He said he did not want to dwell on the challenges of maintaining this model but noted that they included the need for public funding for this experience. And mission creep could necessitate the need to revert to being the conventional academic institutions that universities were originally intended to be.
Benefits and risks of developmental universities
McCowan said the obvious benefits of developmental universities are that they take their responsibility to society seriously; are open to diverse groups; make a contribution in response to public funding and have committed staff and students needed to achieve the Sustainable Development Goals (SDGs) as well as others of social justice and equality.
One risk is that the institutions lack insulation, that is, some distinctive space that has value. “I’m sure all of us who have studied in universities or worked in them would agree,” he said, the value of that space lies in “creating conditions that are in some ways, at least, different from those in our everyday lives outside the universities; conditions that might be for particular kinds of dialogue, meeting new kinds of people, a dialogue across diversity,” he said.
The question of impact
In the UK, “impact” has become a buzzword. Up to 25% of funds for research given directly to institutions now go to impact, that is, to produce case studies from universities. And Times Higher Education has added impact rankings based on some of the SDGs, an initiative that McCowan supports.
But impact has its perils, particularly if it is the only thing universities are concerned about. These problems include:
- the idea of a non-linear cause-and-effect relationship between what develops within the university,
and expands outside of it;
- long-term impact is unpredictable;
- the difficulty of measurement results in a tendency to focus on what is easily measured, referred to in education assessments as “the tail wagging the dog”; and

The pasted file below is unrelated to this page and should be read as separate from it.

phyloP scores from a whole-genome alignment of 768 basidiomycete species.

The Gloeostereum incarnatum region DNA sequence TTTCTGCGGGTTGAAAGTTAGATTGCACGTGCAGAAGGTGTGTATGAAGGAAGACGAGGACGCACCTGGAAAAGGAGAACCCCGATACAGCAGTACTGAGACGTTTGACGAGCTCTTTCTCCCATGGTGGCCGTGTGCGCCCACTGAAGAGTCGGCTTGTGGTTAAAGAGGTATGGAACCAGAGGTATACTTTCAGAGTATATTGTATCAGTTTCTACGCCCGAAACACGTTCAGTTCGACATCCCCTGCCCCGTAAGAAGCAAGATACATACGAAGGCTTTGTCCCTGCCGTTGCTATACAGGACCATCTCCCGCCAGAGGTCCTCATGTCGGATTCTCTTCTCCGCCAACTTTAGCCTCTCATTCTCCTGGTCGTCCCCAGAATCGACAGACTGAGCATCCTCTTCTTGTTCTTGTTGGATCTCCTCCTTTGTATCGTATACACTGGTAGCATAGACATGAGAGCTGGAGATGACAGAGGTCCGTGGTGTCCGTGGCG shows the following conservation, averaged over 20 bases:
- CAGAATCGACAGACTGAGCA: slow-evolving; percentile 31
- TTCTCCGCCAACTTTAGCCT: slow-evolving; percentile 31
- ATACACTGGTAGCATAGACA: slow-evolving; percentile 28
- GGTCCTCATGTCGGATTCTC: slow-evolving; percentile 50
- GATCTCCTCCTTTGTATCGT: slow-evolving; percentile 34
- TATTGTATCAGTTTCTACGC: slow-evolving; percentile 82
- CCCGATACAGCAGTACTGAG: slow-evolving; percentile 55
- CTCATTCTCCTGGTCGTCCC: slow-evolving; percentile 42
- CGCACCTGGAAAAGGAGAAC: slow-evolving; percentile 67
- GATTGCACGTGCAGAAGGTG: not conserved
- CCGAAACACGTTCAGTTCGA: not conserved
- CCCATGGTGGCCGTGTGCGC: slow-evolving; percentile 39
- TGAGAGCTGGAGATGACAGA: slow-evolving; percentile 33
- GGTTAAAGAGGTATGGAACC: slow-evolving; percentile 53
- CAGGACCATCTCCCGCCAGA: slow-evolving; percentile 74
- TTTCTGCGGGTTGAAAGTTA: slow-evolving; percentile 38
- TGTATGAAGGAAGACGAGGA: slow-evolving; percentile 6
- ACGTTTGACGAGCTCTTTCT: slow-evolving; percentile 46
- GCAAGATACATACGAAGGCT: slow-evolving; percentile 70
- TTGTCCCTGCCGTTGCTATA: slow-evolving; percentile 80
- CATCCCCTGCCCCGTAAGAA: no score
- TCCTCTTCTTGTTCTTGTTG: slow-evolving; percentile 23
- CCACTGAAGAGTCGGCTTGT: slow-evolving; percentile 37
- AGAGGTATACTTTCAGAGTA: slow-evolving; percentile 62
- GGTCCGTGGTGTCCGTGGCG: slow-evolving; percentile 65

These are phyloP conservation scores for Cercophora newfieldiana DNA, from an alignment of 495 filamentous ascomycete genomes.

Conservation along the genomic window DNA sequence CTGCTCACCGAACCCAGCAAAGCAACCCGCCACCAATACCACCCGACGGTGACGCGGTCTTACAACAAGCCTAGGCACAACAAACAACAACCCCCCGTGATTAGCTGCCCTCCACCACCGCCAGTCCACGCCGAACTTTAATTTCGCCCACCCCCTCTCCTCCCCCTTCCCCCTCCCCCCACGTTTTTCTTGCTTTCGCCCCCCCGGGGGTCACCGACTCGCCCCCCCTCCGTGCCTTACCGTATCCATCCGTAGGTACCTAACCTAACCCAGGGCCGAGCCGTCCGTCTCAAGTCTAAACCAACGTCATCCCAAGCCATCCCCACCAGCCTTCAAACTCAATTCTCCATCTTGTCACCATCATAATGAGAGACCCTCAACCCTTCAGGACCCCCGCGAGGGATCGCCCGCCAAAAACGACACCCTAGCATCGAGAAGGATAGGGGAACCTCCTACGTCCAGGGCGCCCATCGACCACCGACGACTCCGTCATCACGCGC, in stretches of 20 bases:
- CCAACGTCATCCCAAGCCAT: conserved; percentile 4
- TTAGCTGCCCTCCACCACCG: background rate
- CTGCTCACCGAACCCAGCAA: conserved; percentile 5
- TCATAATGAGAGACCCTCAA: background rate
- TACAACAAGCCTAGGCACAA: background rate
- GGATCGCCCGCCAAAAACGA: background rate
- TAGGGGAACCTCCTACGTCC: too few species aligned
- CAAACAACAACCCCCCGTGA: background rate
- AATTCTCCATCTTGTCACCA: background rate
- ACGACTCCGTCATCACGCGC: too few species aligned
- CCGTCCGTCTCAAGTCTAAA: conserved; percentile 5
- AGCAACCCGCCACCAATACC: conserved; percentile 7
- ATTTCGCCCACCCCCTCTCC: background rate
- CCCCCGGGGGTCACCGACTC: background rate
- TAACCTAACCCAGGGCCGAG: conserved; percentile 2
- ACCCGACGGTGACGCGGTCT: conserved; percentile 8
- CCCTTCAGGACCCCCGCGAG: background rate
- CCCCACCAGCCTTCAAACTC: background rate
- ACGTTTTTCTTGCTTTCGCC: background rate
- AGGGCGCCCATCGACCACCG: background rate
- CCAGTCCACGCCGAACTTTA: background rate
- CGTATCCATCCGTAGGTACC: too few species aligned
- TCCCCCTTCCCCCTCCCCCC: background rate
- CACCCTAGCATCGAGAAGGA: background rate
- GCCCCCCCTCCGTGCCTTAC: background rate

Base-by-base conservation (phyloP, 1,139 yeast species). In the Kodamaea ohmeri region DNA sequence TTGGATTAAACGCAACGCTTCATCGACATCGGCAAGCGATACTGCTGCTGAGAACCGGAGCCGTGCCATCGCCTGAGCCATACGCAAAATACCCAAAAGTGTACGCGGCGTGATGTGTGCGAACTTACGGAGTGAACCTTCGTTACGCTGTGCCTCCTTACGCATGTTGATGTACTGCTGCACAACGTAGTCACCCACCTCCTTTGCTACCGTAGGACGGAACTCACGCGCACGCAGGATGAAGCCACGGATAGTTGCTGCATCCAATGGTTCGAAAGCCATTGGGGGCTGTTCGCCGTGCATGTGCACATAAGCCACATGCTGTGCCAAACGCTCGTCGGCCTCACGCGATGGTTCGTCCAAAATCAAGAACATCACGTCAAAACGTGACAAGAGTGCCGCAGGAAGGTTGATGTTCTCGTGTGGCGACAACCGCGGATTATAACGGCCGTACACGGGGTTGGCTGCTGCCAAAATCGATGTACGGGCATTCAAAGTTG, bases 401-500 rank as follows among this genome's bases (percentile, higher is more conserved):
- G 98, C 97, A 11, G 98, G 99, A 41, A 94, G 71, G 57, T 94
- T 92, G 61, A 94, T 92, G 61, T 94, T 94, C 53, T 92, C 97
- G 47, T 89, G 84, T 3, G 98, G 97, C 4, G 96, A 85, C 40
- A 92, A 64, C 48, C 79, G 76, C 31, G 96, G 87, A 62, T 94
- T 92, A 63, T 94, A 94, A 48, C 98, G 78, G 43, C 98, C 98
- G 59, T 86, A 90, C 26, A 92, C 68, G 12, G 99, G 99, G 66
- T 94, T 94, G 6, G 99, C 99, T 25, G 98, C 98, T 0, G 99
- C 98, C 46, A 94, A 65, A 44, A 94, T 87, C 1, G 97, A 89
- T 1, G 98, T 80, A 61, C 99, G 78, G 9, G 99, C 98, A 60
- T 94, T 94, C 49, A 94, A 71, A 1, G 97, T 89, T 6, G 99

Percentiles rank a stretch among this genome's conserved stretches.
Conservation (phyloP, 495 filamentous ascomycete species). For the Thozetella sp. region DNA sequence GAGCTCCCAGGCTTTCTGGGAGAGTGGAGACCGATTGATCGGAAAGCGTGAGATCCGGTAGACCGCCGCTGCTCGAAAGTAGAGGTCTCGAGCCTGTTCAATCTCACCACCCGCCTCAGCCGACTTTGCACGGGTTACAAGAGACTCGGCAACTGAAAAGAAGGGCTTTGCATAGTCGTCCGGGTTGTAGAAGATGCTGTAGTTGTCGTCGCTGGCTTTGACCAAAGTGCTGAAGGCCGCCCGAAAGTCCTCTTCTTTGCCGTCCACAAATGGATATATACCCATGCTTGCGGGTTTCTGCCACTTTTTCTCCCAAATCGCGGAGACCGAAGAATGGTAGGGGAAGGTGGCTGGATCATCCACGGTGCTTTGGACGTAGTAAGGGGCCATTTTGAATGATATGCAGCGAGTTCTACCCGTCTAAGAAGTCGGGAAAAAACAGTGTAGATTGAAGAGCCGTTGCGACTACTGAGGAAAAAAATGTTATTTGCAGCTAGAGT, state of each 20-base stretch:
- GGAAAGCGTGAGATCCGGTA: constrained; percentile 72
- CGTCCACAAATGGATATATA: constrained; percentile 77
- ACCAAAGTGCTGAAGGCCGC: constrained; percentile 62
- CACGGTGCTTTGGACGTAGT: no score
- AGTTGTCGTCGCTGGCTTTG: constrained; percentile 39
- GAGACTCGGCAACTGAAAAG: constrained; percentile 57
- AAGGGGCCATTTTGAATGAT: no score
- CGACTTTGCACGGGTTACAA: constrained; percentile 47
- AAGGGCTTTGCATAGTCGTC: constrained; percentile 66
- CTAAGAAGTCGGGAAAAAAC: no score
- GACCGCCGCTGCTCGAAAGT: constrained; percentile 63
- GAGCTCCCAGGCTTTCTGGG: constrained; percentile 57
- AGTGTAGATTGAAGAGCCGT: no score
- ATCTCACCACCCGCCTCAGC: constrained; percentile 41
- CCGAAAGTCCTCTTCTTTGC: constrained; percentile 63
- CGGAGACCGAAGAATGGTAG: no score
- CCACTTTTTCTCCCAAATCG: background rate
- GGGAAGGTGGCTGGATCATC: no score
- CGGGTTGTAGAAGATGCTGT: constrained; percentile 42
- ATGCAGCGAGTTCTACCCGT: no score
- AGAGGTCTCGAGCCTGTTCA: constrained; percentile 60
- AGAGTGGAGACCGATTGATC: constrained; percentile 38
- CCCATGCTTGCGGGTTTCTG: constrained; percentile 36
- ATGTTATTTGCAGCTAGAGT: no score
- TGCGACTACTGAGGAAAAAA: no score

- instrumentalisation, or the instrumental value of universities Bawa had referred to in his address: “It would be dangerous to shape instrumentalist imaginations of our universities”.
Professor McCowan is Principal Investigator for the Global Challenges Research Fund project, Transforming Universities for a Changing Climate. He illustrated the problems of assessing impact by using the example of staff and students campaigning about climate change. It is hard to research and measure, but has an impact that needs to be considered.
“There are two challenges that come from contemporary movements, which the developmental university also needs to be aware of: the intrinsic nature of the university, and post-development concerns,” said Professor McCowan. These post-development concerns, he said, include institutionalisation or challenges of governance structures and the colonial nature of universities, an area in which South Africa has been a key player.
Professor Chris Nhlapo, Vice-Chancellor of the Cape Peninsula University of Technology, chaired part two of the international plenary session in which McCowan participated. Nhlapo posed three questions, some originating from delegates:
Question 1: “We had a similar challenge in South Africa with free education not so long ago. What is your comment about education as a human right and as universal entitlement? And how do we best deal with that, as a system?”